History was made this Labor Day weekend after sexagenarian, Diana Nyad, shattered all records and made the historic swim across the Straits of Florida.
According to Nyad's online blog which chronicled her historic journey, this weekend marked Nyad’s fifth attempt at swimming across the 110-mile stretch of ocean that connects the shores of Havana, Cuba to the shores of Key West. Accompanied by a 35 person support team, who coached and guided her on her record breaking journey, Nyad was on a mission to break the record she sought for more than 30 years.
Nyad is no stranger to these waters. The elite swimmer made her first attempt across these waters in 1978, when she was only 29-years-old. The question everyone keeps asking is, WHY?
During a press conference to the Cuban media just before she began her latest swim, Nyad answered this lingering question.
So here I am for my fifth—and last—time. It’s a fine line between having the grace to let go of something you don’t have control over and just can’t beat….and I could be in that place …except I had to ask myself, Is there a way? So I’ve made preparations to try to protect myself fully from the box jellyfish. I have the best support team ever and have trained consistently and rigorously for four years now. I feel stronger and more prepared than I’ve ever been. It’s a fine line between having the grace to see things are bigger than you are and there’s another fine line, an edge, where you don’t want to ever give up.
Following her speech, Nyad hunkered down to a nice plate of spaghetti with garlic and olive oil, in preparation for the fifth attempt at her 100+ mile swim.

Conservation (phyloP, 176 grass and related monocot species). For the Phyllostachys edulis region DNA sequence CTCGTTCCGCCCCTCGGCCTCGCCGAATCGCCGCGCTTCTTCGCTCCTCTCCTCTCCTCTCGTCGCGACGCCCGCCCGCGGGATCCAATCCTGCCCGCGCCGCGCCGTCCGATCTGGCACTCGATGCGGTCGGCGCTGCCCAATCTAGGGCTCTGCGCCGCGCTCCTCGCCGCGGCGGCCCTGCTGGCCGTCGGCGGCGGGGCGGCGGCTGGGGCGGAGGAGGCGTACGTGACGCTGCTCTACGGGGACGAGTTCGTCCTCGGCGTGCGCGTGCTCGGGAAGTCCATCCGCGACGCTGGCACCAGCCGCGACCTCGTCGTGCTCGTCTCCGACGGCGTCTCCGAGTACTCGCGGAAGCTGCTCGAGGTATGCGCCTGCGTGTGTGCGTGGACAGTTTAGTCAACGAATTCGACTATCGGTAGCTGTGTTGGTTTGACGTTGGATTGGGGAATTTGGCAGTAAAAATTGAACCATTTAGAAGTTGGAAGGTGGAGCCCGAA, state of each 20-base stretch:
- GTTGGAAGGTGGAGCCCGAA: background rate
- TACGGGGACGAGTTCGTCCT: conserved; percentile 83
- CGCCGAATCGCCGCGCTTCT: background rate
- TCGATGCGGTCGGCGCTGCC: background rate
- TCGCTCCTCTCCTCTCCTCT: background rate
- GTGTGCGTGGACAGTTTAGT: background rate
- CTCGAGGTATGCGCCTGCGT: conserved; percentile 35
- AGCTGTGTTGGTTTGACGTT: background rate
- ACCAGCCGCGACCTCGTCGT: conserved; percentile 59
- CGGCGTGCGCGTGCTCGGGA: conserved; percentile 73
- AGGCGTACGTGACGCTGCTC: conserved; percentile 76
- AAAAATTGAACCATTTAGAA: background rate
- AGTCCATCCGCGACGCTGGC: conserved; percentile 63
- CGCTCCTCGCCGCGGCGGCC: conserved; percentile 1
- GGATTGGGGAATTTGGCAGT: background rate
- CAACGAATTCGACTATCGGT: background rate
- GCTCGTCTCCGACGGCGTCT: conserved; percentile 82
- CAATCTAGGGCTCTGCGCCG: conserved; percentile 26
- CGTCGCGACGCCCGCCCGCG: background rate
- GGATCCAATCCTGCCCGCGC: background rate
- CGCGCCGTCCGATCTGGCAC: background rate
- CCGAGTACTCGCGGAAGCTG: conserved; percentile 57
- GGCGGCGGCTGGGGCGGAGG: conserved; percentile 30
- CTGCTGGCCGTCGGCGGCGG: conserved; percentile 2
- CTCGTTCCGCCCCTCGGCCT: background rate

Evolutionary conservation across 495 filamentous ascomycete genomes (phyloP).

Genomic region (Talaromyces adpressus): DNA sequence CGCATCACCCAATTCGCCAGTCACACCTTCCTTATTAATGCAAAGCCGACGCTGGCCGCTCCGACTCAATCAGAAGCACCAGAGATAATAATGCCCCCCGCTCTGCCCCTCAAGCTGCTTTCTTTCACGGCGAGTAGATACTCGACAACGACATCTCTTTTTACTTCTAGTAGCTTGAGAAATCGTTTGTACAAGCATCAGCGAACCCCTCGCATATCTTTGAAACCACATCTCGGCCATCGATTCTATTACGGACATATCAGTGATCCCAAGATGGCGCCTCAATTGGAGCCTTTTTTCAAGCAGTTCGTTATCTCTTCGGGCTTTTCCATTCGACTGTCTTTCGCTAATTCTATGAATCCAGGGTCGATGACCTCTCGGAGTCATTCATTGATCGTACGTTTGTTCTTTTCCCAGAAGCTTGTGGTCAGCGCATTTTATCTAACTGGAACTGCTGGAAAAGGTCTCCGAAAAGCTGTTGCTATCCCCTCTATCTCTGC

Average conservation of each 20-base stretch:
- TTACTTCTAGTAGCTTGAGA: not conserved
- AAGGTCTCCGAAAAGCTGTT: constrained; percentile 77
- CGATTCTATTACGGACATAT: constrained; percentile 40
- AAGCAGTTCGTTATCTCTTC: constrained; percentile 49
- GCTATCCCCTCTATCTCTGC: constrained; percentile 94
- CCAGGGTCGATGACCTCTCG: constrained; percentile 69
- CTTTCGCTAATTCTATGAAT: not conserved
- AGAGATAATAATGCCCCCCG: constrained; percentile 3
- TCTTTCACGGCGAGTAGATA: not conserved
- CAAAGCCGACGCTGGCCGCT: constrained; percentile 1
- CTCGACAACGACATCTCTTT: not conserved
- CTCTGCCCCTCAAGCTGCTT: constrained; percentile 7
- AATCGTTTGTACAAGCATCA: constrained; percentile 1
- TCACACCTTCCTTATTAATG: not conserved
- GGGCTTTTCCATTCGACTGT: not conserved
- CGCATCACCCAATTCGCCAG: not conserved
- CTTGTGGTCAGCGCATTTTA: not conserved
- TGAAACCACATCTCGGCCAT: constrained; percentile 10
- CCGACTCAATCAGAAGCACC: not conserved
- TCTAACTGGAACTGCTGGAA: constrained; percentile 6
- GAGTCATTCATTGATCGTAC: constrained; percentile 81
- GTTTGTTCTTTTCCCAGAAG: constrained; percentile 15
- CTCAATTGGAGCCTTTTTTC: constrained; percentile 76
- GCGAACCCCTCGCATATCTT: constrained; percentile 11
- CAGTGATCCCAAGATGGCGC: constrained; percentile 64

Sporting a blue and black swimsuit, Nyad began her swim on Saturday, August 31, 2013 at 8:59 a.m.
Tortured by jellyfish on her last attempt, just a couple of weeks ago, this time Nyad wore a special wetsuit to help protect her from the dangerous box jellyfish that prematurely ended her last attempt.
Dodging storms, jellyfish, sharks and even a cruise ship, Diana pushed her way through 23 knot winds eventually breaking the record for furthest distance ever swam just 50 or so hours into her swim.
Averaging a speed of 2.76, Diana finally made her way to the shore of Florida in 52 hours 54 minutes and 18.6 seconds.She was greeted by hundreds of supporters who were anxious to see her reach the shores of Florida
Struggling to speak due to lacerations in her mouth, Nyad briefly spoke to the crowd Monday offering some very inspirational advice.
“I got 3 messages, 1: We should never give up, 2 is never too old to chase dreams and 3 is never a solitary sport it’s a team.”
Well done Diane, you are an inspiration to all of us.